Monday, May 30, 2011

Laguardia Corner Garden

Laguardia Corner Gardens
at Laguardia Place and Bleeker

It was a sweltering Memorial Day and I held true to my self-assigned task of visiting community gardens. To my chagrin Laguardia Corner Gardens at Laguardia Place and Bleeker St was actually closed to the public so I wandered around it peering through the chain linked fence with my lens. Unfortunately NYU which owns the supermarket next to the garden plot plans to build a high rise which will block the sun needed for the flower beds! Currently the garden land is owned by the NYC Dept of Transportation and members have tried to have it transferred to the Dept of Parks and Recreation (makes sense) which would protect the gardens. For some reason it hasn't come to pass. Hmmm, who's your daddy NYC?...... NYU?

I digress...I felt like a kid locked out of a candy store. The gardens looked so lush and well cared for. Eventually I spotted a lone loyal gardener, Diane, who I asked to let me in to photograph for my flower blog. It's funny how saying you're a blogger now has nearly equal clout to a certified press pass!
Moral of the tale: If you wait long enough, you'll get in.

Which reminds me of my dear friend Sara Jones- florist and NYer extraordinaire whom I met while working at Greenwich Orchids years ago. Sara knows that rule only to well, having played by it at Studio 54 back in the day. Although I doubt she had any trouble getting in being the original hipster/singer/artist and a Warhol darling. Sara tends a parcel of the Laguardia Garden and has done so now for 15 years. On the concrete promenade alongside the garden Sara has also painted a torquoise mandala and I witnessed three young tourists meandering through it to pose for a photo once they reached the center. (see video).

I asked Diane where my friend's area was and she pointed to a shady spot under a tree. What struck me in general about this community garden was how lived in it looked. Truly, a gardener's garden attributing to it's unique charm. Under Sara's tree I found this fantastically weathered antique wheel barrow. with a wilting iris resting it's head on the wheel and plants growing up through the spokes. The rose bushes were just past their peak but it was still glorious in color and show.
Bravo Laguardia gardeners! Bravo Sara Jones!

Sunday, May 29, 2011

People's Garden

People's Garden
at Riverside and 90th st

This weekend I am visiting as many NYC Community Gardens that I can and bringing it back to you before the hot days of summer wilt away these achingly beautiful sights around town. The photos above are from the People's Garden at 90th St and Riverside on the promenade. The small plots each have a distinct style of their own (or their proprietor) like the rock garden, or the small and perfectly manicured boxwood topiary garden and the wild flower section. You can walk through the small stone paths and discover unusual and enchanting specimen. The handful of NY volunteer gardeners that make this possible are painstakingly dedicated and obviously know what they are doing.... and I want IN!!! Just wondering which one I'll be luck enough to have a piece of-yes, I'm doing my homework. Spring will be over soon enough, I hope you get out there and see some of this and if not, enjoy my small contribution- sharing the love.

Friday, May 27, 2011

Crisp, Classic and Natural

Every client, event and locale require appropriate treatments for table top flowers. Approached by one of our blue-chip clients to design a summer event in Newport R.I., I immediately reached for the silver julep cups which are classic, timeless and work in a pinch when seeking vessels for events that require less frills and still aim to impress. Pictured above is a trio of various cup sizes filled with monochromatic crispy white summer flowers. The smallest cup is filled with grasses and wild flowers and the two larger ones alternately display solid and generous arrangements of peonies with viburnum and lisianthus arranged in a loose style which retain the classic mushroom shape and staggering the stems at different heights for more of a naturalistic aspect.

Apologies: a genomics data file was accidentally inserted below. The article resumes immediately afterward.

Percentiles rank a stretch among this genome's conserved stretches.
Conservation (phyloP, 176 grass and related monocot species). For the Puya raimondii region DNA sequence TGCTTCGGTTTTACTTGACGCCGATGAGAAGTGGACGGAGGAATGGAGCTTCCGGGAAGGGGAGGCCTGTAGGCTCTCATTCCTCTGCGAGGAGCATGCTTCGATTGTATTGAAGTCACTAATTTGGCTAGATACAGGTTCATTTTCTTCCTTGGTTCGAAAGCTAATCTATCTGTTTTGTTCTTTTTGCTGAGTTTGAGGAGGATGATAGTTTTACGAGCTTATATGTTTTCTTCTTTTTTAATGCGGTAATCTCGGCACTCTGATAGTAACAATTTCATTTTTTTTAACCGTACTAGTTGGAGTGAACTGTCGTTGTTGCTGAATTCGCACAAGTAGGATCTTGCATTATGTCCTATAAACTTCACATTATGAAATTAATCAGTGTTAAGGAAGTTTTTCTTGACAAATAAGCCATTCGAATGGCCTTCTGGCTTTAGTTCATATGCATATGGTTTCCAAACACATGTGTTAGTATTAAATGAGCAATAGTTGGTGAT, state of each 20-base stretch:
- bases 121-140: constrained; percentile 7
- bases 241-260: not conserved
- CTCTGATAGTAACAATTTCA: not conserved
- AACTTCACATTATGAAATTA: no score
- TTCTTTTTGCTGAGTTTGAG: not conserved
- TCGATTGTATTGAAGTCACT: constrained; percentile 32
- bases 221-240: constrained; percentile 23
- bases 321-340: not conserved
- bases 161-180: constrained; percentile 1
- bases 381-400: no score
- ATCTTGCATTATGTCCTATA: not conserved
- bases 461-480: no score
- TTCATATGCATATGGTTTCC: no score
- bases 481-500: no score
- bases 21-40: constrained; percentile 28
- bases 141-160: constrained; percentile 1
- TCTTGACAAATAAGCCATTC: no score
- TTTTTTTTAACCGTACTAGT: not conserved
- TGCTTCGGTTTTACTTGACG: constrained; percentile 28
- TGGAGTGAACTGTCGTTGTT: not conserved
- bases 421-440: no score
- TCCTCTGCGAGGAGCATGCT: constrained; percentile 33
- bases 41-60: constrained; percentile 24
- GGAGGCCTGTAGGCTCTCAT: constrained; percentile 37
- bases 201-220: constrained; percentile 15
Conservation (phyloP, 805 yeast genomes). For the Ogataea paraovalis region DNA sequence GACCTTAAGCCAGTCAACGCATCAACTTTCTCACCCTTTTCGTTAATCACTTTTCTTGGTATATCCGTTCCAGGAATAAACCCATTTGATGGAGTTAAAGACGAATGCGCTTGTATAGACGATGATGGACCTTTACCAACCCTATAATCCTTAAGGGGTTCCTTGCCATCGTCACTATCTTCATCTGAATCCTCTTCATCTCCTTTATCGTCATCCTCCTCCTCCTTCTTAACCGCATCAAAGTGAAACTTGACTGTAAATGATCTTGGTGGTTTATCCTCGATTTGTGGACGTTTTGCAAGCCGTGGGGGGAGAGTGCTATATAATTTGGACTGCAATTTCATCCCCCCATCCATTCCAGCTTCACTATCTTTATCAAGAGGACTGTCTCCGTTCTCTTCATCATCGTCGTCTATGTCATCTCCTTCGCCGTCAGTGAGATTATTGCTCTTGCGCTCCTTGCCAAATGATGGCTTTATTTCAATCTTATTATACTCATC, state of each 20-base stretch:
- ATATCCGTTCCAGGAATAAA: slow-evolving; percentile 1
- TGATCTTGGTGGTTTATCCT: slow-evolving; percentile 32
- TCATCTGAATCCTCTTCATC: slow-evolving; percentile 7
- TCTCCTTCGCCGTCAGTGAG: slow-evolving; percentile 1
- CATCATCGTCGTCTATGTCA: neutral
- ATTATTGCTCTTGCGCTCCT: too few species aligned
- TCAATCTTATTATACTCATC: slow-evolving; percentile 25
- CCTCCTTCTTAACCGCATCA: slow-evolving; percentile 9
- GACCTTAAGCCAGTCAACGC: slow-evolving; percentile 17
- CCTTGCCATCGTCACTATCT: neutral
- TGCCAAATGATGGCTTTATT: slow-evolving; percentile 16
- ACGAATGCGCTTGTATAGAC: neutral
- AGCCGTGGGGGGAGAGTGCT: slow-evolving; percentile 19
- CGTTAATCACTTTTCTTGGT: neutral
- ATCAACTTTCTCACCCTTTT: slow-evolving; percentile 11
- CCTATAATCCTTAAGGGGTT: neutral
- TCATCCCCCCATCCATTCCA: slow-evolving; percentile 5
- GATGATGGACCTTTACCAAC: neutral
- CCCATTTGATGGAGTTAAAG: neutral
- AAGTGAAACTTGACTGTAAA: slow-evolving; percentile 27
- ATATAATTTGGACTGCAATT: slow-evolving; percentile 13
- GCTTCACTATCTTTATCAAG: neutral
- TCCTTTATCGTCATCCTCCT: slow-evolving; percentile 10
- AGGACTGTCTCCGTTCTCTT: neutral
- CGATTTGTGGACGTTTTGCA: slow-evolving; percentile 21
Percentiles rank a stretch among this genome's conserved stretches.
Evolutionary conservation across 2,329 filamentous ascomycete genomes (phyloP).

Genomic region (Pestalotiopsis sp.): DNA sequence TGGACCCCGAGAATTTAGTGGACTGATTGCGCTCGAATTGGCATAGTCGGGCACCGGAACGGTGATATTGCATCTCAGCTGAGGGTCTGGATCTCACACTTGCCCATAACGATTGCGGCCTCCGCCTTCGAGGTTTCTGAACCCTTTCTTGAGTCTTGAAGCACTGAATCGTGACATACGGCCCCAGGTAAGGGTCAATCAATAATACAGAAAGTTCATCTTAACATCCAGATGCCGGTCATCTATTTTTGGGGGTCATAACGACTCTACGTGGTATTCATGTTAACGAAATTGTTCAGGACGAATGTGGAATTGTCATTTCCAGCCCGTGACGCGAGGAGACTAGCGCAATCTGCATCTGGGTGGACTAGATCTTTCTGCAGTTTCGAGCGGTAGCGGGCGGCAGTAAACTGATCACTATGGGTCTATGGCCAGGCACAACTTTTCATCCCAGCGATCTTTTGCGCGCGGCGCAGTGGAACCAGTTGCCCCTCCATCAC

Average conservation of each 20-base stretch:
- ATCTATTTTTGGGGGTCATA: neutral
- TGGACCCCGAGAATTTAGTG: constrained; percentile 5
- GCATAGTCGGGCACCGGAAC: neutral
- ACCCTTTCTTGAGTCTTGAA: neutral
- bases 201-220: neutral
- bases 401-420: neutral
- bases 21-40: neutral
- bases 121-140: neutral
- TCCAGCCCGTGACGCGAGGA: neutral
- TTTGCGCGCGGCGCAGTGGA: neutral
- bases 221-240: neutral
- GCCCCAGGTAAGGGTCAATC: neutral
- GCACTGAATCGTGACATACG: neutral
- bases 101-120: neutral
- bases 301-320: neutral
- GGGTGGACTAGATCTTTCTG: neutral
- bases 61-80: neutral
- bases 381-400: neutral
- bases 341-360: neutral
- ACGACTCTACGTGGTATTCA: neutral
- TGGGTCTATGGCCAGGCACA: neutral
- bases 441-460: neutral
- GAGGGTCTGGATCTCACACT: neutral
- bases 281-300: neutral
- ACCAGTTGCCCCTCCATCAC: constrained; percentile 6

Thursday, May 26, 2011

Coral Compote

I've been collecting these dolphin compote dishes with the hope of using them at the right event. They are the perfect height and size for a pedestal vessel and imbue the table with nostalgia and romanticism.

Monday, May 23, 2011

Compositional Studies

Frozen stems
A whimsical summer arrangement of wild flowers, peonies, lisianthus, scabbiossa, dusty miller and grasses in an iron urn along with a curiosity from the fridge encrusted in ice.

Sunday, May 22, 2011

Garden Roses from the Garden

Today I looked down at the rose bushes in my beloved border garden and the first roses of 2011 were holding court. Unfortunately, not for long. I nearly tripped running down the fire escape to grab my paws on them. Here they are with garden roses from the market and other specimen in antique bottles.

Saturday, May 21, 2011

Rambling On and On....

The weather was absolute perfection today. My sister and I walked through the park and I took her through the Rambles. I hadn't gone there in so many years that it was hard to recognize with all of the fenced pathways. Every time we saw a little side path we'd wander off the designated ones. I explained the history of as I knew it,
" It used to be where the guys would meet for unmentionable rendezvous hence nicknamed in the 20's as "the fruited plane"- then it became quite dangerous and several tabloid murders occurred there."
Personally, it was always my favorite destination in the park and I'm glad I experienced it before the fences were put in. When the park was originally designed Fredrick Olmstead created this as ........"as a woodland walk through highly varied topography, a "wild garden" away from carriage drives and bridle paths, to be wandered in, or to be viewed as a "natural" landscape from the formal lakefront setting of Bethesda Terrace or from rented rowboats on the Lake. The 38-acre (150,000 m2) Ramble embraces the deep coves of the north shore of the Lake, excavated between bands of bedrock; it offers dense naturalistic planting, rocky outcrops of glacially-scarred Manhattan bedrock, small open glades and an artificial stream, The Gill, that empties through the Azalea Pond, then down a cascade into the Lake. Its ground rises northwards towards Vista Rock, crowned by Belvedere Castle , a lookout and eye-catching folly.